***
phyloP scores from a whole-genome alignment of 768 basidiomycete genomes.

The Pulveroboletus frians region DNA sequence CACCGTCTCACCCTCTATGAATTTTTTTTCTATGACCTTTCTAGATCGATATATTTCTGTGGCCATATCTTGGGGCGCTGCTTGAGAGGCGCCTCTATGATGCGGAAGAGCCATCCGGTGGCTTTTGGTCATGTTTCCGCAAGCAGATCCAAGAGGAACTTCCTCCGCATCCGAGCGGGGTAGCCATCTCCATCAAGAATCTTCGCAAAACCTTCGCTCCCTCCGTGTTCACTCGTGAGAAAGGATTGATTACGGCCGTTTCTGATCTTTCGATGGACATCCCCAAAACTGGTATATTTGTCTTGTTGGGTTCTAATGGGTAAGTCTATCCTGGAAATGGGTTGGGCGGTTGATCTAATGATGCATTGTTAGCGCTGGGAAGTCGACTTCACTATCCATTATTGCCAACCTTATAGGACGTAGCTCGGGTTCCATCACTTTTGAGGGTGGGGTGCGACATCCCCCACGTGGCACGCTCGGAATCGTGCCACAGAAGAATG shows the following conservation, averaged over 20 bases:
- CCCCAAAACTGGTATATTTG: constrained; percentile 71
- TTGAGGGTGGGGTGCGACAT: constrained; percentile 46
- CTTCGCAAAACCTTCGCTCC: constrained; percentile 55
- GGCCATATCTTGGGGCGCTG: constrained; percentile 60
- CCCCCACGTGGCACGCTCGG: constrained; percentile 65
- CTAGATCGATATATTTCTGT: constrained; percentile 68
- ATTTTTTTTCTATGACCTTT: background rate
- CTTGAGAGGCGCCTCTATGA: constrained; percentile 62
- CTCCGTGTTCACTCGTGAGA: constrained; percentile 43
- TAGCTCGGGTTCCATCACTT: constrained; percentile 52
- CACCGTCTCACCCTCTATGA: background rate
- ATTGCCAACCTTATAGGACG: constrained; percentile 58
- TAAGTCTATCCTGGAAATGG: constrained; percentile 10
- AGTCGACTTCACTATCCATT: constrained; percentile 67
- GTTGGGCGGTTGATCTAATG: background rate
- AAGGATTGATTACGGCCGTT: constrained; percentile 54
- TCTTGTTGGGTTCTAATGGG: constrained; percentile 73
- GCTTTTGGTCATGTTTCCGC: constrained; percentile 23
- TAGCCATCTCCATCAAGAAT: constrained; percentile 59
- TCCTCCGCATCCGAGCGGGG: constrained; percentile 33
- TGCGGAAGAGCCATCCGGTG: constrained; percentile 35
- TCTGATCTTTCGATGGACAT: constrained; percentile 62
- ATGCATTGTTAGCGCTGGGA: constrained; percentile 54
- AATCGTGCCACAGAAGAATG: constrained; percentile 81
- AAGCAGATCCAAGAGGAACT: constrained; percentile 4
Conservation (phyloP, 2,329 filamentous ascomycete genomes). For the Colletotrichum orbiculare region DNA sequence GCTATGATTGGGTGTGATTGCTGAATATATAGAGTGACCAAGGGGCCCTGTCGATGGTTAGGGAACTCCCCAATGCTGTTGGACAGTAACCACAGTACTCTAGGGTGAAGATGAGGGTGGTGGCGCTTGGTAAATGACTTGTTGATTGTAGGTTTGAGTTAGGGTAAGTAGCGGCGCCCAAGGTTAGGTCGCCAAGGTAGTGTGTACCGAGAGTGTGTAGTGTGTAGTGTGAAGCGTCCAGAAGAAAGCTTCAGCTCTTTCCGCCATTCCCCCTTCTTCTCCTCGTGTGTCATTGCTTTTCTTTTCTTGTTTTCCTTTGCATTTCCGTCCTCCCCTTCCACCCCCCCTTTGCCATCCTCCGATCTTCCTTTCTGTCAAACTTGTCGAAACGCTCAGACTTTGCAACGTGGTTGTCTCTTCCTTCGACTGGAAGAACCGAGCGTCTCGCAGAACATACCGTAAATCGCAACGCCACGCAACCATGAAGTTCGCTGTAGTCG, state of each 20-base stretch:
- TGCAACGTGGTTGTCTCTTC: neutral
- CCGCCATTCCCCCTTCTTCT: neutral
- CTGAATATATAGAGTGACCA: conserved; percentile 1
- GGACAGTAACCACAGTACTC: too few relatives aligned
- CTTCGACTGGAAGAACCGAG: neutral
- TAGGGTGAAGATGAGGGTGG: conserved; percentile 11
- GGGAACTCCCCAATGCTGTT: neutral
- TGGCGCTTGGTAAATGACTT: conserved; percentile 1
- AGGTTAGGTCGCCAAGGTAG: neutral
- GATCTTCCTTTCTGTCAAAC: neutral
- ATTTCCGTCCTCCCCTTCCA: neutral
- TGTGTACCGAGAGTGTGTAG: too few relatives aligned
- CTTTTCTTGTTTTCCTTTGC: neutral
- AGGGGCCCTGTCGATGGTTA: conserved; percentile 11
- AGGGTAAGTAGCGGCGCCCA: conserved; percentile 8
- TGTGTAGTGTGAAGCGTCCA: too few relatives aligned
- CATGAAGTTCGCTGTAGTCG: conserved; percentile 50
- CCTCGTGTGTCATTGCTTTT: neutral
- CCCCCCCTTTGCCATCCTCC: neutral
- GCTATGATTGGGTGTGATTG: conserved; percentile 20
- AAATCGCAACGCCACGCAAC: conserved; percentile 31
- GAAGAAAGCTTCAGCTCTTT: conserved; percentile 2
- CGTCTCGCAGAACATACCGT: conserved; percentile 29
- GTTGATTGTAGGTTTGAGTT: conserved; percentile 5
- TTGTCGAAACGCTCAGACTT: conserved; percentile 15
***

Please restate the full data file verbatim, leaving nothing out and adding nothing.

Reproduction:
phyloP scores from a whole-genome alignment of 768 basidiomycete genomes.

The Pulveroboletus frians region DNA sequence CACCGTCTCACCCTCTATGAATTTTTTTTCTATGACCTTTCTAGATCGATATATTTCTGTGGCCATATCTTGGGGCGCTGCTTGAGAGGCGCCTCTATGATGCGGAAGAGCCATCCGGTGGCTTTTGGTCATGTTTCCGCAAGCAGATCCAAGAGGAACTTCCTCCGCATCCGAGCGGGGTAGCCATCTCCATCAAGAATCTTCGCAAAACCTTCGCTCCCTCCGTGTTCACTCGTGAGAAAGGATTGATTACGGCCGTTTCTGATCTTTCGATGGACATCCCCAAAACTGGTATATTTGTCTTGTTGGGTTCTAATGGGTAAGTCTATCCTGGAAATGGGTTGGGCGGTTGATCTAATGATGCATTGTTAGCGCTGGGAAGTCGACTTCACTATCCATTATTGCCAACCTTATAGGACGTAGCTCGGGTTCCATCACTTTTGAGGGTGGGGTGCGACATCCCCCACGTGGCACGCTCGGAATCGTGCCACAGAAGAATG shows the following conservation, averaged over 20 bases:
- CCCCAAAACTGGTATATTTG: constrained; percentile 71
- TTGAGGGTGGGGTGCGACAT: constrained; percentile 46
- CTTCGCAAAACCTTCGCTCC: constrained; percentile 55
- GGCCATATCTTGGGGCGCTG: constrained; percentile 60
- CCCCCACGTGGCACGCTCGG: constrained; percentile 65
- CTAGATCGATATATTTCTGT: constrained; percentile 68
- ATTTTTTTTCTATGACCTTT: background rate
- CTTGAGAGGCGCCTCTATGA: constrained; percentile 62
- CTCCGTGTTCACTCGTGAGA: constrained; percentile 43
- TAGCTCGGGTTCCATCACTT: constrained; percentile 52
- CACCGTCTCACCCTCTATGA: background rate
- ATTGCCAACCTTATAGGACG: constrained; percentile 58
- TAAGTCTATCCTGGAAATGG: constrained; percentile 10
- AGTCGACTTCACTATCCATT: constrained; percentile 67
- GTTGGGCGGTTGATCTAATG: background rate
- AAGGATTGATTACGGCCGTT: constrained; percentile 54
- TCTTGTTGGGTTCTAATGGG: constrained; percentile 73
- GCTTTTGGTCATGTTTCCGC: constrained; percentile 23
- TAGCCATCTCCATCAAGAAT: constrained; percentile 59
- TCCTCCGCATCCGAGCGGGG: constrained; percentile 33
- TGCGGAAGAGCCATCCGGTG: constrained; percentile 35
- TCTGATCTTTCGATGGACAT: constrained; percentile 62
- ATGCATTGTTAGCGCTGGGA: constrained; percentile 54
- AATCGTGCCACAGAAGAATG: constrained; percentile 81
- AAGCAGATCCAAGAGGAACT: constrained; percentile 4
Conservation (phyloP, 2,329 filamentous ascomycete genomes). For the Colletotrichum orbiculare region DNA sequence GCTATGATTGGGTGTGATTGCTGAATATATAGAGTGACCAAGGGGCCCTGTCGATGGTTAGGGAACTCCCCAATGCTGTTGGACAGTAACCACAGTACTCTAGGGTGAAGATGAGGGTGGTGGCGCTTGGTAAATGACTTGTTGATTGTAGGTTTGAGTTAGGGTAAGTAGCGGCGCCCAAGGTTAGGTCGCCAAGGTAGTGTGTACCGAGAGTGTGTAGTGTGTAGTGTGAAGCGTCCAGAAGAAAGCTTCAGCTCTTTCCGCCATTCCCCCTTCTTCTCCTCGTGTGTCATTGCTTTTCTTTTCTTGTTTTCCTTTGCATTTCCGTCCTCCCCTTCCACCCCCCCTTTGCCATCCTCCGATCTTCCTTTCTGTCAAACTTGTCGAAACGCTCAGACTTTGCAACGTGGTTGTCTCTTCCTTCGACTGGAAGAACCGAGCGTCTCGCAGAACATACCGTAAATCGCAACGCCACGCAACCATGAAGTTCGCTGTAGTCG, state of each 20-base stretch:
- TGCAACGTGGTTGTCTCTTC: neutral
- CCGCCATTCCCCCTTCTTCT: neutral
- CTGAATATATAGAGTGACCA: conserved; percentile 1
- GGACAGTAACCACAGTACTC: too few relatives aligned
- CTTCGACTGGAAGAACCGAG: neutral
- TAGGGTGAAGATGAGGGTGG: conserved; percentile 11
- GGGAACTCCCCAATGCTGTT: neutral
- TGGCGCTTGGTAAATGACTT: conserved; percentile 1
- AGGTTAGGTCGCCAAGGTAG: neutral
- GATCTTCCTTTCTGTCAAAC: neutral
- ATTTCCGTCCTCCCCTTCCA: neutral
- TGTGTACCGAGAGTGTGTAG: too few relatives aligned
- CTTTTCTTGTTTTCCTTTGC: neutral
- AGGGGCCCTGTCGATGGTTA: conserved; percentile 11
- AGGGTAAGTAGCGGCGCCCA: conserved; percentile 8
- TGTGTAGTGTGAAGCGTCCA: too few relatives aligned
- CATGAAGTTCGCTGTAGTCG: conserved; percentile 50
- CCTCGTGTGTCATTGCTTTT: neutral
- CCCCCCCTTTGCCATCCTCC: neutral
- GCTATGATTGGGTGTGATTG: conserved; percentile 20
- AAATCGCAACGCCACGCAAC: conserved; percentile 31
- GAAGAAAGCTTCAGCTCTTT: conserved; percentile 2
- CGTCTCGCAGAACATACCGT: conserved; percentile 29
- GTTGATTGTAGGTTTGAGTT: conserved; percentile 5
- TTGTCGAAACGCTCAGACTT: conserved; percentile 15